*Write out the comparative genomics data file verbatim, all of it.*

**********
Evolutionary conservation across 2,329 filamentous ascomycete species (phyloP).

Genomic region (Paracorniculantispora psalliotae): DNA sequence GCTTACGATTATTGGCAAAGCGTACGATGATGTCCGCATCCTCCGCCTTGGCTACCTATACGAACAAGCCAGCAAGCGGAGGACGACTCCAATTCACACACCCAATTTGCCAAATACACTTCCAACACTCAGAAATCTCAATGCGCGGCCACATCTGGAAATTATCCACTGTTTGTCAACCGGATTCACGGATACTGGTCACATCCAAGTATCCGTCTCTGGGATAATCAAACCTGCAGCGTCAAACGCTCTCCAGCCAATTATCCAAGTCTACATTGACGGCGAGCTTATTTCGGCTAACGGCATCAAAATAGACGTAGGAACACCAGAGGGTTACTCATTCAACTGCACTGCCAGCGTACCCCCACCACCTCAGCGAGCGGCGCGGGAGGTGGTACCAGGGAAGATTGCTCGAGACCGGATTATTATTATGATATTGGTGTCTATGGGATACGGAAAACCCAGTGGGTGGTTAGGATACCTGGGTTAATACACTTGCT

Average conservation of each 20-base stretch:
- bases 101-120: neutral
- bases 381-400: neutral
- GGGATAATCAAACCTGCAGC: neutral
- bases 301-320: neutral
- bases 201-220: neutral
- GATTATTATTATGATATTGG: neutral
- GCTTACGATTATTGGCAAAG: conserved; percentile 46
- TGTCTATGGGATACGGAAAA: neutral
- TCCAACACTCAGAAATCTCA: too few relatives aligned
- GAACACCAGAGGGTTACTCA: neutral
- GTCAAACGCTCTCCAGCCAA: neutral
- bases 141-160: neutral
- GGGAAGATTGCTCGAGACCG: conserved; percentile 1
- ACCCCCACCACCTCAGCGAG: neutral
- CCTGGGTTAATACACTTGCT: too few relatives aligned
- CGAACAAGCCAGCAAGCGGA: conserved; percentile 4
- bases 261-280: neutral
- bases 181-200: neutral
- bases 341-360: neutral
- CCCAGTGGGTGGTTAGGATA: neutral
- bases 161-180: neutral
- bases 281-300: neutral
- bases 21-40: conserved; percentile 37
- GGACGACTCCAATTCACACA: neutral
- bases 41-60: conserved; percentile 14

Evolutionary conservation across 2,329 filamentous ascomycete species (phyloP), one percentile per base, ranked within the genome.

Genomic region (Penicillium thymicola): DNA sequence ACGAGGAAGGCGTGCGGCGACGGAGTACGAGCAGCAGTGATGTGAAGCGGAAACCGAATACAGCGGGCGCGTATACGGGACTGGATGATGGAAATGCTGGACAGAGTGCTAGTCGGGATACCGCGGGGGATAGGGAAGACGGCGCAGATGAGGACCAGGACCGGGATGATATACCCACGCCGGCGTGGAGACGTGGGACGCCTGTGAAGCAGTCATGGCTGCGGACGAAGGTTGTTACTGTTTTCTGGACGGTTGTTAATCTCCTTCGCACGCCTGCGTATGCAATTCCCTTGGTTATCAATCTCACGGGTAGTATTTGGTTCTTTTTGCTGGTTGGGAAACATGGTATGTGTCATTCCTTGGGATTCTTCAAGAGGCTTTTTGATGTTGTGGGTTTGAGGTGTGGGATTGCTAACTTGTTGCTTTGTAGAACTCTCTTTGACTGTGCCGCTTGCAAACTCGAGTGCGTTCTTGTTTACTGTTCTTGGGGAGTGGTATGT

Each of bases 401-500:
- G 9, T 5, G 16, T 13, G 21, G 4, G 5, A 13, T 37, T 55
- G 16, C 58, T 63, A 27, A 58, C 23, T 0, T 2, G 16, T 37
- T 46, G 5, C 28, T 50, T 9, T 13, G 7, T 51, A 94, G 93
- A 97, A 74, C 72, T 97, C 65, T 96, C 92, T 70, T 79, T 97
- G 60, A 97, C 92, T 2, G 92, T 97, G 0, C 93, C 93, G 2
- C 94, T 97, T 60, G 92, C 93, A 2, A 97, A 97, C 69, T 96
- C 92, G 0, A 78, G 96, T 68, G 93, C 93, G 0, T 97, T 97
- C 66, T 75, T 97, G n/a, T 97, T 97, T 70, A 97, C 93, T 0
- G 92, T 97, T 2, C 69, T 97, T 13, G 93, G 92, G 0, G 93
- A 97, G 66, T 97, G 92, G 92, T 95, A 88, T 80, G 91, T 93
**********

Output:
Evolutionary conservation across 2,329 filamentous ascomycete species (phyloP).

Genomic region (Paracorniculantispora psalliotae): DNA sequence GCTTACGATTATTGGCAAAGCGTACGATGATGTCCGCATCCTCCGCCTTGGCTACCTATACGAACAAGCCAGCAAGCGGAGGACGACTCCAATTCACACACCCAATTTGCCAAATACACTTCCAACACTCAGAAATCTCAATGCGCGGCCACATCTGGAAATTATCCACTGTTTGTCAACCGGATTCACGGATACTGGTCACATCCAAGTATCCGTCTCTGGGATAATCAAACCTGCAGCGTCAAACGCTCTCCAGCCAATTATCCAAGTCTACATTGACGGCGAGCTTATTTCGGCTAACGGCATCAAAATAGACGTAGGAACACCAGAGGGTTACTCATTCAACTGCACTGCCAGCGTACCCCCACCACCTCAGCGAGCGGCGCGGGAGGTGGTACCAGGGAAGATTGCTCGAGACCGGATTATTATTATGATATTGGTGTCTATGGGATACGGAAAACCCAGTGGGTGGTTAGGATACCTGGGTTAATACACTTGCT

Average conservation of each 20-base stretch:
- bases 101-120: neutral
- bases 381-400: neutral
- GGGATAATCAAACCTGCAGC: neutral
- bases 301-320: neutral
- bases 201-220: neutral
- GATTATTATTATGATATTGG: neutral
- GCTTACGATTATTGGCAAAG: conserved; percentile 46
- TGTCTATGGGATACGGAAAA: neutral
- TCCAACACTCAGAAATCTCA: too few relatives aligned
- GAACACCAGAGGGTTACTCA: neutral
- GTCAAACGCTCTCCAGCCAA: neutral
- bases 141-160: neutral
- GGGAAGATTGCTCGAGACCG: conserved; percentile 1
- ACCCCCACCACCTCAGCGAG: neutral
- CCTGGGTTAATACACTTGCT: too few relatives aligned
- CGAACAAGCCAGCAAGCGGA: conserved; percentile 4
- bases 261-280: neutral
- bases 181-200: neutral
- bases 341-360: neutral
- CCCAGTGGGTGGTTAGGATA: neutral
- bases 161-180: neutral
- bases 281-300: neutral
- bases 21-40: conserved; percentile 37
- GGACGACTCCAATTCACACA: neutral
- bases 41-60: conserved; percentile 14

Evolutionary conservation across 2,329 filamentous ascomycete species (phyloP), one percentile per base, ranked within the genome.

Genomic region (Penicillium thymicola): DNA sequence ACGAGGAAGGCGTGCGGCGACGGAGTACGAGCAGCAGTGATGTGAAGCGGAAACCGAATACAGCGGGCGCGTATACGGGACTGGATGATGGAAATGCTGGACAGAGTGCTAGTCGGGATACCGCGGGGGATAGGGAAGACGGCGCAGATGAGGACCAGGACCGGGATGATATACCCACGCCGGCGTGGAGACGTGGGACGCCTGTGAAGCAGTCATGGCTGCGGACGAAGGTTGTTACTGTTTTCTGGACGGTTGTTAATCTCCTTCGCACGCCTGCGTATGCAATTCCCTTGGTTATCAATCTCACGGGTAGTATTTGGTTCTTTTTGCTGGTTGGGAAACATGGTATGTGTCATTCCTTGGGATTCTTCAAGAGGCTTTTTGATGTTGTGGGTTTGAGGTGTGGGATTGCTAACTTGTTGCTTTGTAGAACTCTCTTTGACTGTGCCGCTTGCAAACTCGAGTGCGTTCTTGTTTACTGTTCTTGGGGAGTGGTATGT

Each of bases 401-500:
- G 9, T 5, G 16, T 13, G 21, G 4, G 5, A 13, T 37, T 55
- G 16, C 58, T 63, A 27, A 58, C 23, T 0, T 2, G 16, T 37
- T 46, G 5, C 28, T 50, T 9, T 13, G 7, T 51, A 94, G 93
- A 97, A 74, C 72, T 97, C 65, T 96, C 92, T 70, T 79, T 97
- G 60, A 97, C 92, T 2, G 92, T 97, G 0, C 93, C 93, G 2
- C 94, T 97, T 60, G 92, C 93, A 2, A 97, A 97, C 69, T 96
- C 92, G 0, A 78, G 96, T 68, G 93, C 93, G 0, T 97, T 97
- C 66, T 75, T 97, G n/a, T 97, T 97, T 70, A 97, C 93, T 0
- G 92, T 97, T 2, C 69, T 97, T 13, G 93, G 92, G 0, G 93
- A 97, G 66, T 97, G 92, G 92, T 95, A 88, T 80, G 91, T 93